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TOEFL Listening Practice
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TOEFL Listening Skill 3: Understand The Function

In the Listening part of the test, you may be asked about the speaker's function] or purpose, in saying something. This type of question asks you to understand not just what the speaker said but why the speaker said it. You may be asked, for example, to determine that a speaker said something in order to apologize, explain, clarify a point, change a topic, indicate a change of opinion, or suggest a new action. To answer this type of "question, you must listen to' what is said in a particular context and draw a conclusion about the speaker's purpose in saying it.

The following chart outlines the key points that you should remember about function questions.

QUESTIONS  ABOUT  FUNCTION
HOW TO IDENTIFY THE QUESTION
listen again to part of the passage.
Why does the speaker say this? 
 
WHERE TO FIND THE ANSWER
The part of the passage that indicates what the speakers says you.
 
HOW TO ANSWER
1. Listen carefully to what the speaker says in the part of the repeated.
2. Draw a conclusion about why the speaker says it.

Look at an example of a part of a listening passage.

Example 1: Consultation - Assignment

(narrator) Listen as a student asks her professor about an assignment.

(student) Professor Roberts, I have a question for you about the assignment.

(professor) Okay, if it's a short question.

(student) It is. The assignment on the syllabus lists pages 101 through 120 in the text, and the last page of the assigned reading is a list of questions. I was wondering if we were supposed to read through the questions and just think about the answers or actually write out the answers to the questions.

(professor) Well, you don't need to write out neat and formal answers to the questions, but you should be really familiar with the answers because we 71 be talking about the questions during class and I expect you to have answers ready.

(student) You mean, we don't need to turn in written answers to the questions?

(professor) That's right, but you might want to jot down notes about your answers so that you can refer to them during our discussion.

After you listen to the conversation, a function question asks about the speaker's purpose in saying something. To start this question, a part of the conversation is replayed.

Question 1: 

(narrator) Listen again to part of the passage. Then answer the question.

(student) Professor Roberts, I have a question for you about the assignment.

(professor) Okay, if it's a short question.

The question and answer choices then appear on the computer screen as the narrator states the question.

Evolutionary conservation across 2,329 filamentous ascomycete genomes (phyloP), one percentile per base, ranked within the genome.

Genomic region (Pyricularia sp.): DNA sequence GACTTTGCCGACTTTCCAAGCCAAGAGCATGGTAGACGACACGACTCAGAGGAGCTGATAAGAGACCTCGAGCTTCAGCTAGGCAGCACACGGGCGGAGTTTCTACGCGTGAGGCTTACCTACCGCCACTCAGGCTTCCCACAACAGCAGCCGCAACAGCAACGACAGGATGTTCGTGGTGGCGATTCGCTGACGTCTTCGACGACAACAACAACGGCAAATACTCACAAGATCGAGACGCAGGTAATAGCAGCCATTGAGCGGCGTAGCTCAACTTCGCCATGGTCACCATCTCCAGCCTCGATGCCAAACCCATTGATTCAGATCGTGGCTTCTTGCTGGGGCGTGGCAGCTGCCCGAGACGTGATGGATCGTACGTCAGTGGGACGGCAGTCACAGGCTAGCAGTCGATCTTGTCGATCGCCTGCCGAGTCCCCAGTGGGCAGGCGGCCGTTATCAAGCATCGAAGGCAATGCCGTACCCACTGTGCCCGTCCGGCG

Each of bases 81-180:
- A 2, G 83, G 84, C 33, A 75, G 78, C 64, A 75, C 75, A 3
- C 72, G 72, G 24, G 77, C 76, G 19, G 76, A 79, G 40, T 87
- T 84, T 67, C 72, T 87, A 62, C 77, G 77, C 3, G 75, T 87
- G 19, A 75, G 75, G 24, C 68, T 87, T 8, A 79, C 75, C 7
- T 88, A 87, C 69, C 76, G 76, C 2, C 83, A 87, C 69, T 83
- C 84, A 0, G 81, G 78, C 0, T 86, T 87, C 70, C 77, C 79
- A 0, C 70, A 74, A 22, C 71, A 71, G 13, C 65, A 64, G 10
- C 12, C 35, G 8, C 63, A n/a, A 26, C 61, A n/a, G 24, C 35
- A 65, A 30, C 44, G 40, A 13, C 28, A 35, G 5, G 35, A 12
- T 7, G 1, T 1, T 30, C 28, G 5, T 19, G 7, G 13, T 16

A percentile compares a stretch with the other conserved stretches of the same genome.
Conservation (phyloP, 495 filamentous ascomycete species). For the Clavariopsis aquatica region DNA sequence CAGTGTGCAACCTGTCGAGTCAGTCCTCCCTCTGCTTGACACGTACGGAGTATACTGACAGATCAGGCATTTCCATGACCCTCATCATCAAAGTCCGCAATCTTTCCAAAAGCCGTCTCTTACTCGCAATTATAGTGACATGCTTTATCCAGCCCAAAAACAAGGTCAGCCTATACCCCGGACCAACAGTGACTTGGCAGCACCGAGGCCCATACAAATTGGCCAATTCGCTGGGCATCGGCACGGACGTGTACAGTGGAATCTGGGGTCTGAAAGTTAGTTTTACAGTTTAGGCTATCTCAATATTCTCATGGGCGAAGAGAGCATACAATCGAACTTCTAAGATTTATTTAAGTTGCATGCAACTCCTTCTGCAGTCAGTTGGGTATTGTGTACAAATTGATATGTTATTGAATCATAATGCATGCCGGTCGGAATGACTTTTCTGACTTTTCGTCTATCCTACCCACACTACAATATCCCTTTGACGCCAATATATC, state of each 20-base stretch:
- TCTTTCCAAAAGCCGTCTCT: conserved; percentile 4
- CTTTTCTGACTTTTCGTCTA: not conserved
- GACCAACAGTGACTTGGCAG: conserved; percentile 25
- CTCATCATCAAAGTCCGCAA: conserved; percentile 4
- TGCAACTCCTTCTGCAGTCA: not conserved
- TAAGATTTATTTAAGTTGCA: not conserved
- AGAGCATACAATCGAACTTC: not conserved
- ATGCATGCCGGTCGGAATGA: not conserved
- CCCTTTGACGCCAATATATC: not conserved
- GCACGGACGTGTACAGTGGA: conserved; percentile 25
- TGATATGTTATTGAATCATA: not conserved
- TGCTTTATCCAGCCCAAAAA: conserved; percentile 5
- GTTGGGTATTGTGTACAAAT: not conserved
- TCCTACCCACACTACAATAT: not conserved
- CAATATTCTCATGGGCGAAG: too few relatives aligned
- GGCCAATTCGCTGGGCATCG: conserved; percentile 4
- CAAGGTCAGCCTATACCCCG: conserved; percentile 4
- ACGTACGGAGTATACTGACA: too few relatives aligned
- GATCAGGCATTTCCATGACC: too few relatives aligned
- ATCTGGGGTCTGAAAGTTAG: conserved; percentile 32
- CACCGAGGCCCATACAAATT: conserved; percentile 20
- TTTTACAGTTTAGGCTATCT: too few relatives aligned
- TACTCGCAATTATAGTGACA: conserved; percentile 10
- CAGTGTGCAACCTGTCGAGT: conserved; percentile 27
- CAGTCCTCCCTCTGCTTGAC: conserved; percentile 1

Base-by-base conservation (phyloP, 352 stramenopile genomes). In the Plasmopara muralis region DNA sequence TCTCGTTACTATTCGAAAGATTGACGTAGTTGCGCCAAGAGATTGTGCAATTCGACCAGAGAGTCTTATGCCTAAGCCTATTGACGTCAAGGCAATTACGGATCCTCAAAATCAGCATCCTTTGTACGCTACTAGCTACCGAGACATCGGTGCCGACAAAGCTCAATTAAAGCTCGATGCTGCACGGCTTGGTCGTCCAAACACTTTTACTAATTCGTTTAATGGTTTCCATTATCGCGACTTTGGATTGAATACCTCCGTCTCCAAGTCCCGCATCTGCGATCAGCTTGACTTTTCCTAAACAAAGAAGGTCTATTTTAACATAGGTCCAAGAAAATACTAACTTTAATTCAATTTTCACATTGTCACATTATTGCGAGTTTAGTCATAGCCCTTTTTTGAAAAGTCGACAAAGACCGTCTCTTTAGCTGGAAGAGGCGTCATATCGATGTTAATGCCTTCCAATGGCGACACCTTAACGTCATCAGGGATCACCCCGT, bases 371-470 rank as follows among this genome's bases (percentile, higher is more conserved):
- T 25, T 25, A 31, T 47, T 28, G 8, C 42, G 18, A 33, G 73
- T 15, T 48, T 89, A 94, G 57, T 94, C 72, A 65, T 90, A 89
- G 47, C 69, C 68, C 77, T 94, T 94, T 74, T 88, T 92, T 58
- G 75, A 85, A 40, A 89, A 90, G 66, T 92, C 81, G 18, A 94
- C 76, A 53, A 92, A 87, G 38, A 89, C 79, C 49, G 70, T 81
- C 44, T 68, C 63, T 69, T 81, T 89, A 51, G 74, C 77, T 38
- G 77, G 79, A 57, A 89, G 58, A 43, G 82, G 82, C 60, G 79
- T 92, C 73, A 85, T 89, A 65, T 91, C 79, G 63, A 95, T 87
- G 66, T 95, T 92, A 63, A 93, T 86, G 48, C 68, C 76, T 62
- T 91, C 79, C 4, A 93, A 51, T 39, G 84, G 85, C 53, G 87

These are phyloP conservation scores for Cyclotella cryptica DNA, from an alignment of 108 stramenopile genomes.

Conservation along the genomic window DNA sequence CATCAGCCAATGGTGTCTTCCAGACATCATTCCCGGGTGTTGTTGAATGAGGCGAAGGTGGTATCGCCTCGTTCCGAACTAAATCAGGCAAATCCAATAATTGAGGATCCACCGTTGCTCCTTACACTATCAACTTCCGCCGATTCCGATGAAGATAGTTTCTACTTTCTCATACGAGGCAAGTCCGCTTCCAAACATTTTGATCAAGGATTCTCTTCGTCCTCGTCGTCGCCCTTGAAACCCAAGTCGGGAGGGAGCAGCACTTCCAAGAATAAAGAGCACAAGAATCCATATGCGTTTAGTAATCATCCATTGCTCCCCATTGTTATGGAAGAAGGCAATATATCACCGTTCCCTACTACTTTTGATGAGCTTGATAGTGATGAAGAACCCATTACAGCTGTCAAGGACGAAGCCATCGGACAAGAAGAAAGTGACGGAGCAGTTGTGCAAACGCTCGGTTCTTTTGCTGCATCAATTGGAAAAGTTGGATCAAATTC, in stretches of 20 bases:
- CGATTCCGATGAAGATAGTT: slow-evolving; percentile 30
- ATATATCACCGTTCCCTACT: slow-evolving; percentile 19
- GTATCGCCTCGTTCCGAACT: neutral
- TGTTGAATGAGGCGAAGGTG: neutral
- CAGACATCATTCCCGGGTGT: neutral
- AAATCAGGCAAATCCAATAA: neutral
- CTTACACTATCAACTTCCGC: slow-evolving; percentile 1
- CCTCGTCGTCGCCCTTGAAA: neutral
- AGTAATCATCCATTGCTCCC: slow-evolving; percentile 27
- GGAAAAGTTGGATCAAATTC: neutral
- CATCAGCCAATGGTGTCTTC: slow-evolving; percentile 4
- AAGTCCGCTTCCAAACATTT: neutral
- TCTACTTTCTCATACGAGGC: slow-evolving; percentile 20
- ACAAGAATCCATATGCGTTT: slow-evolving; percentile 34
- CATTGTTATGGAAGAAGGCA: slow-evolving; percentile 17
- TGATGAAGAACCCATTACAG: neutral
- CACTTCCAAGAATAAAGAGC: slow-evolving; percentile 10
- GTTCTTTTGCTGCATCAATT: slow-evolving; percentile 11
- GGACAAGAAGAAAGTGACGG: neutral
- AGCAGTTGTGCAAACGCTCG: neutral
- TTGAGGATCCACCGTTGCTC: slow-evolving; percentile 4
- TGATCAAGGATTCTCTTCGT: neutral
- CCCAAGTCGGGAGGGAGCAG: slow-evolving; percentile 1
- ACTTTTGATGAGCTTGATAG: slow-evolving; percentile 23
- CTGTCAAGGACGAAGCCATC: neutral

1. What does the professor mean when he says this: (professor) Okay, if it's a short question.

a. He hopes it is an easy question.

b. He does not like to give long answers.

c. He thinks that short questions are the easiest.

d. He does not have much time to answer a question.

In the conversation, the student says Professor Roberts, I have a question for you ... and the professor responds by saying okay, if it's a short question. From this, it can be concluded that the professor means that he does not have much time to answer a question. The last answer is therefore the best answer to this question.


Now look at an example of a question that asks about a different function. To start this question, a part of the conversation is replayed.

Question 2:

(narrator) Listen again to part of the passage. Then answer the question.

(professor) well, you don't need to write out neat and formal answers to the questions, but you should be really familiar with the answers because we'll be talking about the questions during class and I expect you to have answers ready.

(student) You mean, we don't need to tum in written answers to the questions!

The question and answer choices then appear on the computer screen as the narrator states the question.

2. Why does the student say this: (student) You mean, we don't need to tum in written answers to the questions?

a. To suggest something to the professor

b. To indicate that she thinks the professor is mistaken

c. To verify what she thinks the professor said

d. To request a further explanation of the professor's response

In the conversation, the professor says well, you don't need to write out neat and [ormal answers to the questions, but you should be familiar with the answers, and the student responds by saying you mean, we don't need to tum in written answers to the questions? From this, it can be concluded that the student said this to verify what she thinks the professor said. The third answer is therefore the best answer to this question.